Tuesday, October 03, 2006
The Jekyll And Hyde Of Management
"Respect is a two-way street", says Ruth Hagg, author of Hiring and Firing. Managers who don't treat their employees with respect will never be respected in return.
As an example of dispectful managerial behavior, Hagg cited a recent "cyberfiring" at RadioShack, in which 400 employees were laid off via e-mail. The text of this e-mail was "The workplace reduction notification is currently in progress. Unfortunately, your position is one of those that has been eliminated." RadioShack nonetheless insisted that it had notified its workforce in advance that the layoffs, which occurred August 29th, would be conducted through e-mail for reasons of privacy. Hagg implies that a face-to-face conference behind closed doors would have been more appropriate, and would have met the need for "privacy" at least as well as any impersonal e-mail.
Hagg describes such callous methods of dismissal as "rookie mistake(s)" that not only demoralize the remaining employees but could scare away future job applicants.
Hagg claims that managers tend in come in three flavors, each with its own unpleasant aftertaste. Here is her typology - with my own remarks and annotations.
1) Sensitive managers - This type is so reluctant to handle employees with the required firmness that they are not taken seriously. Consequently, when they do fire an employee, the employee is often traumatized by the suddenness of their actions.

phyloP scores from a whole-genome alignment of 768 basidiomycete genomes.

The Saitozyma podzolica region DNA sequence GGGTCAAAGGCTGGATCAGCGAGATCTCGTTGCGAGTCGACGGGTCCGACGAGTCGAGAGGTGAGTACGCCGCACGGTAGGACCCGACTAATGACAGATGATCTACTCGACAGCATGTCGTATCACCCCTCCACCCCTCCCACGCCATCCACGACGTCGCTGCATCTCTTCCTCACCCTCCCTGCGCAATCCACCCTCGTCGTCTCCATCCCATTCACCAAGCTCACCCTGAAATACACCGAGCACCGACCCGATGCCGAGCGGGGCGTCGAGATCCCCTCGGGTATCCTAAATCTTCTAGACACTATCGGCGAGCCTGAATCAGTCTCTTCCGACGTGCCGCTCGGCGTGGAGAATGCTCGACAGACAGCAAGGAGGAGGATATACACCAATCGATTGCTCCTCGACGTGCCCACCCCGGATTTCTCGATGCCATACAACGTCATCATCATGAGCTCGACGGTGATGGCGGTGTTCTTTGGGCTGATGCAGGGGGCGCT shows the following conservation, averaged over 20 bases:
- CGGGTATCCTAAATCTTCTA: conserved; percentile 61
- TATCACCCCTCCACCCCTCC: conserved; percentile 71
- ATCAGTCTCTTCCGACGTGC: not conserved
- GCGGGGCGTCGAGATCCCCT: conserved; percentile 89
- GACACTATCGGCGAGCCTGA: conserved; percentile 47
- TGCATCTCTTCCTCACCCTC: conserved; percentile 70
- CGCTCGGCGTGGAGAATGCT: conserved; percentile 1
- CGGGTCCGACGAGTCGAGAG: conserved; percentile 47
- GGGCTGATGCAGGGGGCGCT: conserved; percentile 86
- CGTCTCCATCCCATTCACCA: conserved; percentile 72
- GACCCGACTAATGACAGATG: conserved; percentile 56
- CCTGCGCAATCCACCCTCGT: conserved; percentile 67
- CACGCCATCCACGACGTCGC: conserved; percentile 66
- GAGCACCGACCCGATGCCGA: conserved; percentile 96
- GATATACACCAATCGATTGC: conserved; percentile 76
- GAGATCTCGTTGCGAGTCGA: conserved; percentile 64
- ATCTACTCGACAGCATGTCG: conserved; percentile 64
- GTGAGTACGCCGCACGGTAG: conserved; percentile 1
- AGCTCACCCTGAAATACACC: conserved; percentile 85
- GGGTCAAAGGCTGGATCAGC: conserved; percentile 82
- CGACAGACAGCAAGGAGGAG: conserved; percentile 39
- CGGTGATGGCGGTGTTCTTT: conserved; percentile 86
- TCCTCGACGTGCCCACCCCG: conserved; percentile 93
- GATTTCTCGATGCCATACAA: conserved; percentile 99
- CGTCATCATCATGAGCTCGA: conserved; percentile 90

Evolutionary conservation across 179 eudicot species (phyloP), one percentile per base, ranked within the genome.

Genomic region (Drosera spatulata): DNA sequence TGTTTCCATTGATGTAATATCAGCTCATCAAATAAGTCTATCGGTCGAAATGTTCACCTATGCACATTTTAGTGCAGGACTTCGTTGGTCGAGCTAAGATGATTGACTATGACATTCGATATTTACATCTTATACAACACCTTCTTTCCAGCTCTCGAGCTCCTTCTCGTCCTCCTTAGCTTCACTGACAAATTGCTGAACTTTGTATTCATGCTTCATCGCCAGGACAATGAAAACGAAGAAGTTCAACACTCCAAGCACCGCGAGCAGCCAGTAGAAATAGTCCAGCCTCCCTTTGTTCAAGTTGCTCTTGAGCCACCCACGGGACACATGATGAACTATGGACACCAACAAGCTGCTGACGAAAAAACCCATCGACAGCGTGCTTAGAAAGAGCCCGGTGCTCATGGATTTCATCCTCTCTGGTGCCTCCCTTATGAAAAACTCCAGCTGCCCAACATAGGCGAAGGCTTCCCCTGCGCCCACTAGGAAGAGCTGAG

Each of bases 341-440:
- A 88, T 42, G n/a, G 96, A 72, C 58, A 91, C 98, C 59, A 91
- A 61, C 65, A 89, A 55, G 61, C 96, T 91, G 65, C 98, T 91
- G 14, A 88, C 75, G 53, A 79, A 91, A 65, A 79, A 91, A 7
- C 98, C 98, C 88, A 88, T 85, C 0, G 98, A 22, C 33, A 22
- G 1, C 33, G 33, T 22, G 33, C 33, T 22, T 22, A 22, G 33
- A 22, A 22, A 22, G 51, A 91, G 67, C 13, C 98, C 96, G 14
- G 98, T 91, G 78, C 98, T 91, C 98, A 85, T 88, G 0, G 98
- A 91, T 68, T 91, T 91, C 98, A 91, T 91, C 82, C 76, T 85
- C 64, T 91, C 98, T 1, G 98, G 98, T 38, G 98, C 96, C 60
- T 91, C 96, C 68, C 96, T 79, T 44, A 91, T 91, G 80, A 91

2) Belligerent managers - These guys tend to act now, and think later. This lack of restraint may result in a need to retract their actions later on, which makes them appear unpredictable and inconsistent and may also cause them not to be taken seriously. Sometimes they may even fire employees without due consideration, and not be able to take their actions back.
3) Regal managers - Here we have a type that is at once remote and controlling. They need to have approval over every aspect of an operation, but at the same time may not be available to make the kind of quick decisions required of a true hands-on manager. This can hobble the responsiveness of any team, and make its performance extremely inefficient. These managers fire employees from a bureaucratic perspective, without an accurate understanding of what is actually going on in the trenches.
All of these types, so far as I can see, could resort to "cyberfirings" - each for his or her own reasons. The "sensitive" ones out of timidity, the "belligerent" ones out of rashness, and the "regal" ones out of hauteur. Damn them all to hell.
Hagg counsels us that the "sensitive" ones should be more assertive, the "belligerent" assholes should look before they leap, and the "regal" dudes should come out of their corner offices and check out the world beyond themselves. These are all common sense decisions, but even Hagg admits that one's basic personality is a very hard thing to change.
According to Hagg, the bottom line in corporate layoffs is information. Managers should warn employees in advance of possible layoffs, provide an adequate justification of those layoffs, keep them informed of all changes during the process, and render as much support as they can with outplacement and re-education.
"Hiring and firing with respect" from IT World